How does a school of thought, in the area of philosophy, or indeed of religion, from roots that may be initially open-ended and largely informal, come to take on the features that later mark it out as distinctive, and even exclusive? That is the theme which is explored in this book in respect of the philosophical movement known as Platonism, stemming as it does from the essentially open-ended and informal atmosphere of Plato's Academy. John Dillon focuses on a number of key issues, such as monism versus dualism, the metaphysical underpinnings of ethical theory, the theory of Forms, and the reaction to the Sceptical 'deviation' represented by the so-called 'New Academy'. The book is written in the lively and accessible style of the lecture series in Beijing from which it originates.
Explores the process by which the philosophy of Plato gradually became a dogmatic system
Highlights a series of basic features of Platonism, and traces their origins and development
Composed in a lively style as a result of its origin as a set of lectures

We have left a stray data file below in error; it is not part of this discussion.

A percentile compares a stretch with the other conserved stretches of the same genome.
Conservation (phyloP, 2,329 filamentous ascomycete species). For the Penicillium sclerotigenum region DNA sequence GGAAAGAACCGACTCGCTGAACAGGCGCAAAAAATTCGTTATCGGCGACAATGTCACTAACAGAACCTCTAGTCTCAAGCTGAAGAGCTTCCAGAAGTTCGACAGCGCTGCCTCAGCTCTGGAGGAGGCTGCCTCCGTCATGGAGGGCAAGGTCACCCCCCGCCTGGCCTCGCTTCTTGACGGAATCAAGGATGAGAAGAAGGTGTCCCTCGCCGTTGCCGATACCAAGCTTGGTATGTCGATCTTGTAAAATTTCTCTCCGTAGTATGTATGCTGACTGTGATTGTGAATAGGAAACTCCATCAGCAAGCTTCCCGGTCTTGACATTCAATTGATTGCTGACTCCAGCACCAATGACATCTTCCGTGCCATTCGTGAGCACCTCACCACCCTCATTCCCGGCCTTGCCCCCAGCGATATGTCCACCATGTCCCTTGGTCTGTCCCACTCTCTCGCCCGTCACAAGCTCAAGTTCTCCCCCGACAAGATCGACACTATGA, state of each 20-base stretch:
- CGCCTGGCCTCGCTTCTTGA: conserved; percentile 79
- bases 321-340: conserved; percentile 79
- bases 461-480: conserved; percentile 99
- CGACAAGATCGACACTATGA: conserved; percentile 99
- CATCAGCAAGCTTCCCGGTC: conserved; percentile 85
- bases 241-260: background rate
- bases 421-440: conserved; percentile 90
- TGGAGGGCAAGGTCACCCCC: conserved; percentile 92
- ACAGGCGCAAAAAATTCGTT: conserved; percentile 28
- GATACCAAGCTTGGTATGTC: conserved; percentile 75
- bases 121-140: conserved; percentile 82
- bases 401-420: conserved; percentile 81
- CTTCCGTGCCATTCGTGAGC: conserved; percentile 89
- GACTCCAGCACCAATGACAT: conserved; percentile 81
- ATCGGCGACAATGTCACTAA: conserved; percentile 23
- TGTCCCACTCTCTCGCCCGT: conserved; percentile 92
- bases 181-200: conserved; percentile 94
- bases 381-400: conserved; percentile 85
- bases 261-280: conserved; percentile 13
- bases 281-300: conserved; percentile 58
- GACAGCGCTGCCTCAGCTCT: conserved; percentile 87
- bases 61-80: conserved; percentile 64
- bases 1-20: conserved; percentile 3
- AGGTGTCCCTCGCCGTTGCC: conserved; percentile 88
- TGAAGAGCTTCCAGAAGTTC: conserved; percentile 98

John Dillon is Regius Professor of Greek (Emeritus) at Trinity College Dublin. His chief publications are The Middle Platonists (1996); Iamblichus De Anima (with John Finamore; 2000); Alcinous: The Handbook of Platonism (1993); The Heirs of Plato (2003); and three volumes of collected essays. In 2004 he was awarded the Gold Medal of the Royal Irish Academy for distinguished research in the Humanities.
1. The origins of Platonist dogmatism
2. Monist and dualist tendencies in Platonism before Plotinus
3. The ideas as thoughts of God
4. The hierarchy of being as a framework for Platonist ethical theory
5. Carneades the Socratic